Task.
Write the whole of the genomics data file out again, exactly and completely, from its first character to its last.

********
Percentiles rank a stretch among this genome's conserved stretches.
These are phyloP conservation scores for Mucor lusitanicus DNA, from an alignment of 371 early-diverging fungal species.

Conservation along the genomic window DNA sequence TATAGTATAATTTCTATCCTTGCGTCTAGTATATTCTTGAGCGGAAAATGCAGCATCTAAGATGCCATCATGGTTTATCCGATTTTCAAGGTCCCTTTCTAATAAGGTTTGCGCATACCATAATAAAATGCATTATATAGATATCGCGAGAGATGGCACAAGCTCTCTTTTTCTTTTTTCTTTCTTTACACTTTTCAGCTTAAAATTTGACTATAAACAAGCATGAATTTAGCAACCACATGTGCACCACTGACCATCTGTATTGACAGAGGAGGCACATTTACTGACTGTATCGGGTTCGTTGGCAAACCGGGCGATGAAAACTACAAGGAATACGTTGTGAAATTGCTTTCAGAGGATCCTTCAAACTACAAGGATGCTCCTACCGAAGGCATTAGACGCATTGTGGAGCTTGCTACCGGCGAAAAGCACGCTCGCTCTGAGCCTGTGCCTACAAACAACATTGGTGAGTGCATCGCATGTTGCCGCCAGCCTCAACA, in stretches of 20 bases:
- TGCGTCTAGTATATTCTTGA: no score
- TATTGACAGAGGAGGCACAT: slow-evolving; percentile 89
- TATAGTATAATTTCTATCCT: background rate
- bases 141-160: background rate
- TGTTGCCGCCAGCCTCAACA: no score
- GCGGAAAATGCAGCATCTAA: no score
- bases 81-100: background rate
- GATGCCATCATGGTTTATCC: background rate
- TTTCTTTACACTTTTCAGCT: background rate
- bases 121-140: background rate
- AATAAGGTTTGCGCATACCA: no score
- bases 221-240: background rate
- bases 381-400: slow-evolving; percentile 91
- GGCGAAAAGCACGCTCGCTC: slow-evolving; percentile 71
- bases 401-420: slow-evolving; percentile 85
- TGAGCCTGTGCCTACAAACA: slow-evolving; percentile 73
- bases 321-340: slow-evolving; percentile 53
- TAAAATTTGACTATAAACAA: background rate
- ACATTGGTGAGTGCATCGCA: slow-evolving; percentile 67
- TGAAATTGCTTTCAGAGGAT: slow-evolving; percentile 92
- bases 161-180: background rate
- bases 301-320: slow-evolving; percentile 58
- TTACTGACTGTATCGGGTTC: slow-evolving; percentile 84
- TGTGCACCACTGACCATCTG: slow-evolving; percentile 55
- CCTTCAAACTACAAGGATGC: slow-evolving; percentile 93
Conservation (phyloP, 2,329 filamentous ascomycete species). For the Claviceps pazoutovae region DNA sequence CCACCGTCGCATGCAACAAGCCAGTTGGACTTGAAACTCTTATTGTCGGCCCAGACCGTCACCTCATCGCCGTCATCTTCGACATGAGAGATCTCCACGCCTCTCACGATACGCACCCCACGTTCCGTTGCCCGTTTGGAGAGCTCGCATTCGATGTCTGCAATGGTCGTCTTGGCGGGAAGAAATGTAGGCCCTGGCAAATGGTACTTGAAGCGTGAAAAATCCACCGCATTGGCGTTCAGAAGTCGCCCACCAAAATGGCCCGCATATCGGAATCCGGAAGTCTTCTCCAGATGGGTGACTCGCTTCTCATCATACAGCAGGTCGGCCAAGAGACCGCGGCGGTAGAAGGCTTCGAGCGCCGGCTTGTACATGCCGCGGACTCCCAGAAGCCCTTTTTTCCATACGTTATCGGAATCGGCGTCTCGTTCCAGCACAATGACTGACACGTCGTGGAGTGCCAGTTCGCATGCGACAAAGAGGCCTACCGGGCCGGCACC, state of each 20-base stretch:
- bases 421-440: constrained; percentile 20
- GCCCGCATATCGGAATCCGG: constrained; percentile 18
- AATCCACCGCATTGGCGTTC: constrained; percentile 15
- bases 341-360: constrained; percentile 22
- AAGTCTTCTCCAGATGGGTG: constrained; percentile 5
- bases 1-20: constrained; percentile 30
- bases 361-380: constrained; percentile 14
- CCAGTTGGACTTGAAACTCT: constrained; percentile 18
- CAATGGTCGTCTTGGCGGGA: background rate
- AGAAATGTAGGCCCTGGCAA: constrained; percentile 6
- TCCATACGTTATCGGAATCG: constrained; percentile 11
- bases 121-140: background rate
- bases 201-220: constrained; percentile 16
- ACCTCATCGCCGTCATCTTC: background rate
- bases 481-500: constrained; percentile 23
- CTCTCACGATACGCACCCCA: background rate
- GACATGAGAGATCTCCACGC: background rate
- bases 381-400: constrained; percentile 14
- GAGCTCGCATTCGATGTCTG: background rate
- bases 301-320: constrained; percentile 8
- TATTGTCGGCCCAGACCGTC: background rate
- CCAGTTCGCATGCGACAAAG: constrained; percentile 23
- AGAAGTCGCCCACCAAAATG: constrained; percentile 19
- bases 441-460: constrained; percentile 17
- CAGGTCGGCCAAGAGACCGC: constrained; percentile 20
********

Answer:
Percentiles rank a stretch among this genome's conserved stretches.
These are phyloP conservation scores for Mucor lusitanicus DNA, from an alignment of 371 early-diverging fungal species.

Conservation along the genomic window DNA sequence TATAGTATAATTTCTATCCTTGCGTCTAGTATATTCTTGAGCGGAAAATGCAGCATCTAAGATGCCATCATGGTTTATCCGATTTTCAAGGTCCCTTTCTAATAAGGTTTGCGCATACCATAATAAAATGCATTATATAGATATCGCGAGAGATGGCACAAGCTCTCTTTTTCTTTTTTCTTTCTTTACACTTTTCAGCTTAAAATTTGACTATAAACAAGCATGAATTTAGCAACCACATGTGCACCACTGACCATCTGTATTGACAGAGGAGGCACATTTACTGACTGTATCGGGTTCGTTGGCAAACCGGGCGATGAAAACTACAAGGAATACGTTGTGAAATTGCTTTCAGAGGATCCTTCAAACTACAAGGATGCTCCTACCGAAGGCATTAGACGCATTGTGGAGCTTGCTACCGGCGAAAAGCACGCTCGCTCTGAGCCTGTGCCTACAAACAACATTGGTGAGTGCATCGCATGTTGCCGCCAGCCTCAACA, in stretches of 20 bases:
- TGCGTCTAGTATATTCTTGA: no score
- TATTGACAGAGGAGGCACAT: slow-evolving; percentile 89
- TATAGTATAATTTCTATCCT: background rate
- bases 141-160: background rate
- TGTTGCCGCCAGCCTCAACA: no score
- GCGGAAAATGCAGCATCTAA: no score
- bases 81-100: background rate
- GATGCCATCATGGTTTATCC: background rate
- TTTCTTTACACTTTTCAGCT: background rate
- bases 121-140: background rate
- AATAAGGTTTGCGCATACCA: no score
- bases 221-240: background rate
- bases 381-400: slow-evolving; percentile 91
- GGCGAAAAGCACGCTCGCTC: slow-evolving; percentile 71
- bases 401-420: slow-evolving; percentile 85
- TGAGCCTGTGCCTACAAACA: slow-evolving; percentile 73
- bases 321-340: slow-evolving; percentile 53
- TAAAATTTGACTATAAACAA: background rate
- ACATTGGTGAGTGCATCGCA: slow-evolving; percentile 67
- TGAAATTGCTTTCAGAGGAT: slow-evolving; percentile 92
- bases 161-180: background rate
- bases 301-320: slow-evolving; percentile 58
- TTACTGACTGTATCGGGTTC: slow-evolving; percentile 84
- TGTGCACCACTGACCATCTG: slow-evolving; percentile 55
- CCTTCAAACTACAAGGATGC: slow-evolving; percentile 93
Conservation (phyloP, 2,329 filamentous ascomycete species). For the Claviceps pazoutovae region DNA sequence CCACCGTCGCATGCAACAAGCCAGTTGGACTTGAAACTCTTATTGTCGGCCCAGACCGTCACCTCATCGCCGTCATCTTCGACATGAGAGATCTCCACGCCTCTCACGATACGCACCCCACGTTCCGTTGCCCGTTTGGAGAGCTCGCATTCGATGTCTGCAATGGTCGTCTTGGCGGGAAGAAATGTAGGCCCTGGCAAATGGTACTTGAAGCGTGAAAAATCCACCGCATTGGCGTTCAGAAGTCGCCCACCAAAATGGCCCGCATATCGGAATCCGGAAGTCTTCTCCAGATGGGTGACTCGCTTCTCATCATACAGCAGGTCGGCCAAGAGACCGCGGCGGTAGAAGGCTTCGAGCGCCGGCTTGTACATGCCGCGGACTCCCAGAAGCCCTTTTTTCCATACGTTATCGGAATCGGCGTCTCGTTCCAGCACAATGACTGACACGTCGTGGAGTGCCAGTTCGCATGCGACAAAGAGGCCTACCGGGCCGGCACC, state of each 20-base stretch:
- bases 421-440: constrained; percentile 20
- GCCCGCATATCGGAATCCGG: constrained; percentile 18
- AATCCACCGCATTGGCGTTC: constrained; percentile 15
- bases 341-360: constrained; percentile 22
- AAGTCTTCTCCAGATGGGTG: constrained; percentile 5
- bases 1-20: constrained; percentile 30
- bases 361-380: constrained; percentile 14
- CCAGTTGGACTTGAAACTCT: constrained; percentile 18
- CAATGGTCGTCTTGGCGGGA: background rate
- AGAAATGTAGGCCCTGGCAA: constrained; percentile 6
- TCCATACGTTATCGGAATCG: constrained; percentile 11
- bases 121-140: background rate
- bases 201-220: constrained; percentile 16
- ACCTCATCGCCGTCATCTTC: background rate
- bases 481-500: constrained; percentile 23
- CTCTCACGATACGCACCCCA: background rate
- GACATGAGAGATCTCCACGC: background rate
- bases 381-400: constrained; percentile 14
- GAGCTCGCATTCGATGTCTG: background rate
- bases 301-320: constrained; percentile 8
- TATTGTCGGCCCAGACCGTC: background rate
- CCAGTTCGCATGCGACAAAG: constrained; percentile 23
- AGAAGTCGCCCACCAAAATG: constrained; percentile 19
- bases 441-460: constrained; percentile 17
- CAGGTCGGCCAAGAGACCGC: constrained; percentile 20